Mitchel P. Goldman, MD: A Drive for Innovation

Unimpressed with where academia was taking him, Mitchel P. Goldman, MD, created his own path to success.
A Drive for Innovation

When you enter the offices of the Goldman, Butterwick, Fitzpatrick, Groff & Fabi Cosmetic Laser Dermatology Center in San Diego, California, you will be greeted with smiles from both patients and staff—and it’s not just because managing partner Mitchel P. Goldman, MD, treats his staff of 46 to a Hawaiian vacation every other year, or because he offers free pediatric scar treatment. “It goes back to the very beginning of why I wanted to become a doctor. I just really love helping people, and I love it when patients are happy,” he says. “I might get sued by the Lego company for lifting their theme song, but our philosophy is the same—everything is awesome here.”

The practice—which offers everything from vein treatments to noninvasive body sculpting and aesthetic laser and injectable treatments—has become one of the most popular high-end dermatology practices in the state.

The Road to Dermatology

The son of an engineer, Dr. Goldman had a deep interest in science from a young age. As a pre-teen, he began spending time with a family practitioner who was a close friend of his father’s. “I would literally hang out at the doctor’s office with him and watch him see patients, and I just loved the idea of helping people. It really resonated with me,” says Dr. Goldman. “Since I was about 10, I never thought I would do anything else. I just wanted to be a doctor.”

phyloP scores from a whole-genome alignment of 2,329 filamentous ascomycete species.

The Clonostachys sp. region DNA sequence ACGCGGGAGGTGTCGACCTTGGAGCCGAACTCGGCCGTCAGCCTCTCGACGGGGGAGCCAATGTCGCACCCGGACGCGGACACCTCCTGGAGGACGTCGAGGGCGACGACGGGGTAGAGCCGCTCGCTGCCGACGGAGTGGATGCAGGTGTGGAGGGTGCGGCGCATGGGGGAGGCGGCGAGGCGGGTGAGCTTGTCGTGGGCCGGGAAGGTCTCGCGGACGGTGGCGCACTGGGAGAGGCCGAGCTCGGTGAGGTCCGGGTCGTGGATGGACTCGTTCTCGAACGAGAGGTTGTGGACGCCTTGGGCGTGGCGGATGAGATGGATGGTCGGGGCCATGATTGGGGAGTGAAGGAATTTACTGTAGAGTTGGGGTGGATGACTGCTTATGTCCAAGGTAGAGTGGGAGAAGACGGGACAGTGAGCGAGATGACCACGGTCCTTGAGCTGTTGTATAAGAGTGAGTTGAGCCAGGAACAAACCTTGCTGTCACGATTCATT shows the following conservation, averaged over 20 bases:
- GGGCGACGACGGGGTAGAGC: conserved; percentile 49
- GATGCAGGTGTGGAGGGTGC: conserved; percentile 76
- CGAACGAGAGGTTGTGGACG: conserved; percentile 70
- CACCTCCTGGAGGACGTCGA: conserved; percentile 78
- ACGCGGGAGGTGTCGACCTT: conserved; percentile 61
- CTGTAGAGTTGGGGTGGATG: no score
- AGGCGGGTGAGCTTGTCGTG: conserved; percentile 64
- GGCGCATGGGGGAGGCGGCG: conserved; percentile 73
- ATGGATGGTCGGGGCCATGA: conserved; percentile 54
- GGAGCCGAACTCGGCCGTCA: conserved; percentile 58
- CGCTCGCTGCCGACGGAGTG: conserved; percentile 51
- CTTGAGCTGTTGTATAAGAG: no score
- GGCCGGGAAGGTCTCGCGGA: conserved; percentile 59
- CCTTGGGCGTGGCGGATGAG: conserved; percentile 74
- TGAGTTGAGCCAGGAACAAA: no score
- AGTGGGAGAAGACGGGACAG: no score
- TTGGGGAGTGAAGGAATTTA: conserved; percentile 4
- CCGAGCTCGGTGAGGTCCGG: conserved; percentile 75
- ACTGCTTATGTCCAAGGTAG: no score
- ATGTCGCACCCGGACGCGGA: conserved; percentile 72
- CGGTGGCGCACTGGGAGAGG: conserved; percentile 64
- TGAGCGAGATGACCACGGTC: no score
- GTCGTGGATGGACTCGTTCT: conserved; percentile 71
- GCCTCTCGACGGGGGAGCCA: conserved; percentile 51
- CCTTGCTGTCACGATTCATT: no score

Always a sharp student, Dr. Goldman graduated Summa Cum Laude with a BA in biology from Boston University and an MD from the Stanford University School of Medicine. But he had a tough time figuring out what kind of doctor he wanted to be.

“Like most medical students, when you get into medical school, you want to walk on water and save the world. When I started out, I wanted to be a cardiovascular surgeon,” he recalls. “Then I wanted to be an endocrinologist because I had a great endocrinology professor. Then I wanted to be a pediatrician, until the little babies peed all over me. Then I wanted to be an oncologist.”

One day, Dr. Goldman looked around the hospital and noticed that the happiest people were orthopedic surgeons and dermatologists, and something clicked. He knew what he wanted to do. Luckily, he found the perfect mentor at Stanford to show him the way—Susan Weinkle, MD, former president of the Women’s Dermatology Society and the American Society for Dermatologic Surgery (ASDS).

“She was the chief resident in dermatology when I was a third-year medical student, and she was an incredible role model,” says Dr. Goldman. “She would prance around the clinic—always with a smile on her face, always doing really cool surgical procedures. Then, I did a rotation with Dr. Steve Mandy at the University of Miami, and that’s what really clinched it for me.”

Photo by Cory Sorensen